- Oops!Something went wrong.Please try again later.
Inside Zephyr Books & Coffee, visitors are greeted by a turntable spinning vintage vinyl, cozy leather couches, and the smell of java roasted right here in Siskiyou County.
And by the picture window looking out on Miner Street — a stack of petitions to recall Gov. Gavin Newsom.
Owners Debbie and Guy Scott started collecting signatures after Newsom's pandemic restrictions hit their bookstore in Historic Downtown Yreka hard, even as the virus' toll felt far removed from this vast rural county that did not report its first COVID-19 death until November.
The husband and wife lost a few customers. But by and large, they said, the effort to oust the Democratic governor is resonating in conservative Northern California.
"Our lifeblood is not corporate money. It's not government funding," Debbie said. "We're family-oriented. We're ranch-oriented. We're ag-oriented. We're small- business-oriented. And Sacramento has a different priority. They're politically oriented."
The Scotts are a reminder that, even when it comes to statewide issues, all politics are local.
California's northern counties have always felt overlooked in the famously liberal Golden State. People here chafe at government regulations that they say have hobbled industries such as timber, fishing and mining. Many believe the state's high taxes and cost of living have quickened the decline of small towns. They say their voices are drowned out in Sacramento by urban Democrats.
But amid a pandemic that has been so tightly intertwined with politics, they have found in the recall movement a response to their broader frustrations. As the effort gains steam, it feels like a win for this part of the state.
Leaders of the Republican-backed recall movement must submit 1,495,709 valid signatures by March 17 to trigger a special election later this year. This week, backers said they had collected 1.95 million signatures. While those still must be verified by the secretary of state, they say they are confident they have more than enough to qualify for the ballot.
"We're really well received everywhere we go," said Orrin Heatlie, the official proponent of the recall effort and a retired Yolo County sheriff's sergeant. "People are coming from across the entire political spectrum to participate."
Even if the recall makes the ballot, it will be an uphill battle to persuade enough voters to oust Newsom before his term ends in 2023, especially if schools are open and Californians are widely vaccinated against COVID-19. In a poll released last month by the UC Berkeley Institute of Governmental Studies, only 36% of registered voters said they would vote for a recall; 19% were undecided. Support broke down along party lines.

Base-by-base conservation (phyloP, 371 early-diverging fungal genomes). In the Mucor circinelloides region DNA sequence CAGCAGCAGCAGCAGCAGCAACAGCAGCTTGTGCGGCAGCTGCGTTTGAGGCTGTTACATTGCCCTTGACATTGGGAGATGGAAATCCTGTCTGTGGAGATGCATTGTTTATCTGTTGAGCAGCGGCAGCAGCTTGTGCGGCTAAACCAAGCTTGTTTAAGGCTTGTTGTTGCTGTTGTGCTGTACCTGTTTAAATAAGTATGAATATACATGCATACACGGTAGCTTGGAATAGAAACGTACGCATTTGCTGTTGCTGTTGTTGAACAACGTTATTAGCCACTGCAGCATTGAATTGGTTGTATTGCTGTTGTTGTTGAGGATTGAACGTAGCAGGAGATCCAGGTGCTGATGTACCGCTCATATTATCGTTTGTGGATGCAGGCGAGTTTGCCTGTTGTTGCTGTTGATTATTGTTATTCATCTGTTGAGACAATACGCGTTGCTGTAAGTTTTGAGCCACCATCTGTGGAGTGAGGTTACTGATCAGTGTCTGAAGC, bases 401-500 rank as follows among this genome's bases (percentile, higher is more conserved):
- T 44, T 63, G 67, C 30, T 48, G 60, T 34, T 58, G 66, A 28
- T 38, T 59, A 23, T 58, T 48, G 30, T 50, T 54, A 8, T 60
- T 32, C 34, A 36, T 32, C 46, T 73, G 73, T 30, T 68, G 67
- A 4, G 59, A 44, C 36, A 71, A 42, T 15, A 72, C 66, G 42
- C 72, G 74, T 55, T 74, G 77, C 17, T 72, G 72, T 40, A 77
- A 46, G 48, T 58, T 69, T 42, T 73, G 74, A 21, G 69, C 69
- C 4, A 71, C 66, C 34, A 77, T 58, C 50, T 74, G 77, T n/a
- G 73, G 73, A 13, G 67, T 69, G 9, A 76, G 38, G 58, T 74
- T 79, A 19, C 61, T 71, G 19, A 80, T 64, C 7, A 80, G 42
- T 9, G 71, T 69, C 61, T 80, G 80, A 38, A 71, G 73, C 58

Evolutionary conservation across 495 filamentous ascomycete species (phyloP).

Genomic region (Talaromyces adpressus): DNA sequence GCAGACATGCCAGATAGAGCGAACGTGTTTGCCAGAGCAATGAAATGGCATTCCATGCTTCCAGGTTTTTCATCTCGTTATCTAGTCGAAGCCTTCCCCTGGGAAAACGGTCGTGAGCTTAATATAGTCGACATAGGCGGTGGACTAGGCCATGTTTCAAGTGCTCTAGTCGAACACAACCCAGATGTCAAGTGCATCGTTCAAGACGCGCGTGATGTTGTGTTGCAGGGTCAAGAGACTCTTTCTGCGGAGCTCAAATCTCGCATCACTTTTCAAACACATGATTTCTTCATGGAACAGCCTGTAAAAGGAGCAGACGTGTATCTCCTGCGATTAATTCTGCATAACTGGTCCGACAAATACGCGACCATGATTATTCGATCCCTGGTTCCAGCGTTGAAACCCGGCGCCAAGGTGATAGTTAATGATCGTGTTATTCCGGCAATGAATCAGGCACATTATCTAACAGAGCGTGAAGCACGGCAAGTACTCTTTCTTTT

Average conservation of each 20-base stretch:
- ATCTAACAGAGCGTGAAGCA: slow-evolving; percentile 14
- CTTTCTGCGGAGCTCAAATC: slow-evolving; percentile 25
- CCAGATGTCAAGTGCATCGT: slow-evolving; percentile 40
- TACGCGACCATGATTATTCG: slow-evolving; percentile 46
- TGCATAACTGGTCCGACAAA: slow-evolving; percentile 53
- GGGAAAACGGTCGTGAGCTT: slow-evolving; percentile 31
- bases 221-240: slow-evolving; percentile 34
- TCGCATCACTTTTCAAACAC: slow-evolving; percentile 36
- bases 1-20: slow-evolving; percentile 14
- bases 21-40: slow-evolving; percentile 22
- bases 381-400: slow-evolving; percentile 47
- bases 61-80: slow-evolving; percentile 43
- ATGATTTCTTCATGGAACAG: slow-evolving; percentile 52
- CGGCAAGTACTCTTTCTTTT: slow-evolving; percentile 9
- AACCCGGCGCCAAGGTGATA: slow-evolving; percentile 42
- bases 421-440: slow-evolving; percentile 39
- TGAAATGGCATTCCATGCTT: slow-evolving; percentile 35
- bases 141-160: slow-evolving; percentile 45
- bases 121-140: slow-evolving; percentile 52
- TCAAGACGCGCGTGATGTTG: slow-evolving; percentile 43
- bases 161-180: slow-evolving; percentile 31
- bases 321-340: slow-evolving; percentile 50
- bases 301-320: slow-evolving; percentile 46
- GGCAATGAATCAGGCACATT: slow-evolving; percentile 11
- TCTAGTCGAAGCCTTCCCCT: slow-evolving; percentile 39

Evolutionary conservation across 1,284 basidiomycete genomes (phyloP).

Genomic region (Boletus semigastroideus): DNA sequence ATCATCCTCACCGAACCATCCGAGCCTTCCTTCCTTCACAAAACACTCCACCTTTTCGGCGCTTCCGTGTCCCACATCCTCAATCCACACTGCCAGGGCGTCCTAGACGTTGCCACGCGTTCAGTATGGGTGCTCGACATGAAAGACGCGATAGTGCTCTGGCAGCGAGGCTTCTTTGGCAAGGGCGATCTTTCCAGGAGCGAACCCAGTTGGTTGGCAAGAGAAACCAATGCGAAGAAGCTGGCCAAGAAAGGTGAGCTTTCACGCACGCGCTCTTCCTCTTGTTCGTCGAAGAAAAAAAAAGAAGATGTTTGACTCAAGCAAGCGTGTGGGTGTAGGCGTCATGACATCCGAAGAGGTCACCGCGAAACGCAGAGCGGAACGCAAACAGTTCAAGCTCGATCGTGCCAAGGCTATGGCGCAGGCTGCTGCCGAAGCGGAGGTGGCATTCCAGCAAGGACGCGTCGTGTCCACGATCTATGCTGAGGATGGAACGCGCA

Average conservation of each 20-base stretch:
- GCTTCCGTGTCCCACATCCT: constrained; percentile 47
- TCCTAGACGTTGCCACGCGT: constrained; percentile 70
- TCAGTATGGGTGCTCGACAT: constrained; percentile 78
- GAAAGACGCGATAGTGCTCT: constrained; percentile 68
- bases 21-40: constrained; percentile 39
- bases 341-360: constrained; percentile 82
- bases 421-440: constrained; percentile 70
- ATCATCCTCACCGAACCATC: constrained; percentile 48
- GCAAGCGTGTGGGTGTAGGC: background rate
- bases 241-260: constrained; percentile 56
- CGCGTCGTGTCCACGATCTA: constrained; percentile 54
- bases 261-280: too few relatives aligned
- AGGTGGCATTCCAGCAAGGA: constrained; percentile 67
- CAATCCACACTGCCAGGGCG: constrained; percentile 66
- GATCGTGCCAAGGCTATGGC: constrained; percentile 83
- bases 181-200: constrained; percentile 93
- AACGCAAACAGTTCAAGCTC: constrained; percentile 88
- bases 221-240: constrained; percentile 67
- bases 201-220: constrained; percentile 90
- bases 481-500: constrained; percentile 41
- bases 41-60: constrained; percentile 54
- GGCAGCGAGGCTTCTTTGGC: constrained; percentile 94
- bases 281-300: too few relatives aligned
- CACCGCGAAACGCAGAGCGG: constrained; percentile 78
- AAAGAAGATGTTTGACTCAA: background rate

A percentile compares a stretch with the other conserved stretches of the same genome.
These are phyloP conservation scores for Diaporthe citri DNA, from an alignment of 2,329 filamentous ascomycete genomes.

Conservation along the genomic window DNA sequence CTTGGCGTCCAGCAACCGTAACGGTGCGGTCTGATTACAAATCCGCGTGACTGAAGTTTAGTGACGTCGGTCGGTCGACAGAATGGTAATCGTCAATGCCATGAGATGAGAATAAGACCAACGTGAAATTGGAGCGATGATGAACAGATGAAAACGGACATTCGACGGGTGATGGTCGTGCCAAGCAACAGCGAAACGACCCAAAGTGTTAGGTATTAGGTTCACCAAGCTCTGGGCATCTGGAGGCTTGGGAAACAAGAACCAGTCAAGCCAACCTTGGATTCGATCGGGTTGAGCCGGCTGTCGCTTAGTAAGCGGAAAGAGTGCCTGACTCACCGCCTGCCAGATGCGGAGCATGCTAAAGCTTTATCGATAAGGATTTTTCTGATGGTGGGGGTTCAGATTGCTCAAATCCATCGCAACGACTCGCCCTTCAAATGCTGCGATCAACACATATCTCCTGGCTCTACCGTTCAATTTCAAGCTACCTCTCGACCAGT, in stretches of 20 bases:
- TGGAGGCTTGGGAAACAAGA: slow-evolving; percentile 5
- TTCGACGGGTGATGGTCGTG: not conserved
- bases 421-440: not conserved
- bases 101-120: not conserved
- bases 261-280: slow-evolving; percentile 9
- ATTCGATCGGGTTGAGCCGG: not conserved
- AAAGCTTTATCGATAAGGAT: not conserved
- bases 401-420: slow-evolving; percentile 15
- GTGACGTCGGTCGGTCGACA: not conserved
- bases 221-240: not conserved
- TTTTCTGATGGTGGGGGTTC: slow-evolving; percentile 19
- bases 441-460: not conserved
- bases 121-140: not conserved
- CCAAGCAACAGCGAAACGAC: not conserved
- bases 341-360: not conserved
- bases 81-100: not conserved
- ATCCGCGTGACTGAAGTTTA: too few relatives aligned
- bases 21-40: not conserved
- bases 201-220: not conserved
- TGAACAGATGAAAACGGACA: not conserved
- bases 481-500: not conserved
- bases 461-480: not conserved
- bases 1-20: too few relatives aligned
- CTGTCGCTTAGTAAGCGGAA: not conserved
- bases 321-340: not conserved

Tensions between rural communities and the Newsom administration over its handling of the pandemic have been building for months. Smaller counties with fewer COVID-19 cases have balked at the governor's statewide restrictions, arguing that one size does not fit all. Last spring, some Northern California counties reopened businesses in defiance of the governor's stay-at-home order.
Dan Newman, a campaign spokesman for Newsom, said "the pandemic has been really hard on small businesses across the state" and that the governor "has gone to great lengths to allow localities to react to it based on the situations in their communities."
Newman said he believed people were most likely supporting the recall because of partisan politics, not the pandemic — especially in Northern California, which voted overwhelmingly for former President Trump.
"After finally starting to tire of chanting 'stop the steal,' this has become a new rallying cry for Trump Republicans in California and nationally," he said. "More than 6 million Californians voted for Trump. Of course, many of them will support any scheme to try and replace a Democrat with a Trump supporter."
But state Assemblyman Kevin Kiley (R-Rocklin) jokingly called Newsom "the great uniter" because "a very diverse group of people" support the recall.
"Maybe the cardinal failure of our political system in California for a long time is that it leaves people feeling powerless and disenfranchised with so much of our lives and governance dictated from afar," he said.
After Newsom's stay-at-home order took effect last March, sales at Zephyr Books & Coffee tumbled more than 30%. The Scotts laid off all six employees. They kept the store open and ran it by themselves.
"We invested in the store. All of our time. Most of our resources. We have to make it work," Guy Scott said.
By July, as business picked up again, the Scotts had hired everyone back. At the time, Siskiyou County — home to 43,500 people in a space eight times larger than Orange County — had confirmed fewer than 75 COVID-19 cases.
Zephyr Books & Coffee, named after the Scotts' grandson, opened in this town of 7,500 people in 2016.
"We found ourselves making friends and building bridges with people we had nothing in common with in our normal life," Guy said. "But in the store, we're like, 'Hey, come on in.' We met people and became friends with people that we are completely different from, red and blue."